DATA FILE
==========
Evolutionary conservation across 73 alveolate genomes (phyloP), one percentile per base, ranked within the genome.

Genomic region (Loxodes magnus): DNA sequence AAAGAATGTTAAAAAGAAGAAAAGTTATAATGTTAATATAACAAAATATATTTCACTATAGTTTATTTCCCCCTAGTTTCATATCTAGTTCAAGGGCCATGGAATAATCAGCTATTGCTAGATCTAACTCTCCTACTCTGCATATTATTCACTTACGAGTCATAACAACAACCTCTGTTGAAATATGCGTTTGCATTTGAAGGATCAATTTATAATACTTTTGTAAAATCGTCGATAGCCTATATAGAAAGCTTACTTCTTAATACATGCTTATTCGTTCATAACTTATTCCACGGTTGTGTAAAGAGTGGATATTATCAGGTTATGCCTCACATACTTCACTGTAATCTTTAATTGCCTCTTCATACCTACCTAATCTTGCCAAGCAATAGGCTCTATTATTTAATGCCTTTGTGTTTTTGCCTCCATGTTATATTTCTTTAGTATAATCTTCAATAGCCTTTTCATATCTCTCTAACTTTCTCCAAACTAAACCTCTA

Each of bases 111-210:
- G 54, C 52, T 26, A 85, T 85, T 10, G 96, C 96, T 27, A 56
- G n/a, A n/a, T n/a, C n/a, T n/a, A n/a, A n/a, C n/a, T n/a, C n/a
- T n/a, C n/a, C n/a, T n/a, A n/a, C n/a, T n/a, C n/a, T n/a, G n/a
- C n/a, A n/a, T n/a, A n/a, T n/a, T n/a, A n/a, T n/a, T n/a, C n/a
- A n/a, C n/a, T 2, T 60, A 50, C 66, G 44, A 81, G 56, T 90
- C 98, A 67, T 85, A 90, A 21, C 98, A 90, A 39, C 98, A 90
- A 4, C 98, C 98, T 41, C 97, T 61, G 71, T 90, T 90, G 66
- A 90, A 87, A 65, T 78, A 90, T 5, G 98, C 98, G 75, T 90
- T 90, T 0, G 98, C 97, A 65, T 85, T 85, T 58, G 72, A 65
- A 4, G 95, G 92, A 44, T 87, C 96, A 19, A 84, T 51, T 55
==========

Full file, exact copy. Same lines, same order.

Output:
Evolutionary conservation across 73 alveolate genomes (phyloP), one percentile per base, ranked within the genome.

Genomic region (Loxodes magnus): DNA sequence AAAGAATGTTAAAAAGAAGAAAAGTTATAATGTTAATATAACAAAATATATTTCACTATAGTTTATTTCCCCCTAGTTTCATATCTAGTTCAAGGGCCATGGAATAATCAGCTATTGCTAGATCTAACTCTCCTACTCTGCATATTATTCACTTACGAGTCATAACAACAACCTCTGTTGAAATATGCGTTTGCATTTGAAGGATCAATTTATAATACTTTTGTAAAATCGTCGATAGCCTATATAGAAAGCTTACTTCTTAATACATGCTTATTCGTTCATAACTTATTCCACGGTTGTGTAAAGAGTGGATATTATCAGGTTATGCCTCACATACTTCACTGTAATCTTTAATTGCCTCTTCATACCTACCTAATCTTGCCAAGCAATAGGCTCTATTATTTAATGCCTTTGTGTTTTTGCCTCCATGTTATATTTCTTTAGTATAATCTTCAATAGCCTTTTCATATCTCTCTAACTTTCTCCAAACTAAACCTCTA

Each of bases 111-210:
- G 54, C 52, T 26, A 85, T 85, T 10, G 96, C 96, T 27, A 56
- G n/a, A n/a, T n/a, C n/a, T n/a, A n/a, A n/a, C n/a, T n/a, C n/a
- T n/a, C n/a, C n/a, T n/a, A n/a, C n/a, T n/a, C n/a, T n/a, G n/a
- C n/a, A n/a, T n/a, A n/a, T n/a, T n/a, A n/a, T n/a, T n/a, C n/a
- A n/a, C n/a, T 2, T 60, A 50, C 66, G 44, A 81, G 56, T 90
- C 98, A 67, T 85, A 90, A 21, C 98, A 90, A 39, C 98, A 90
- A 4, C 98, C 98, T 41, C 97, T 61, G 71, T 90, T 90, G 66
- A 90, A 87, A 65, T 78, A 90, T 5, G 98, C 98, G 75, T 90
- T 90, T 0, G 98, C 97, A 65, T 85, T 85, T 58, G 72, A 65
- A 4, G 95, G 92, A 44, T 87, C 96, A 19, A 84, T 51, T 55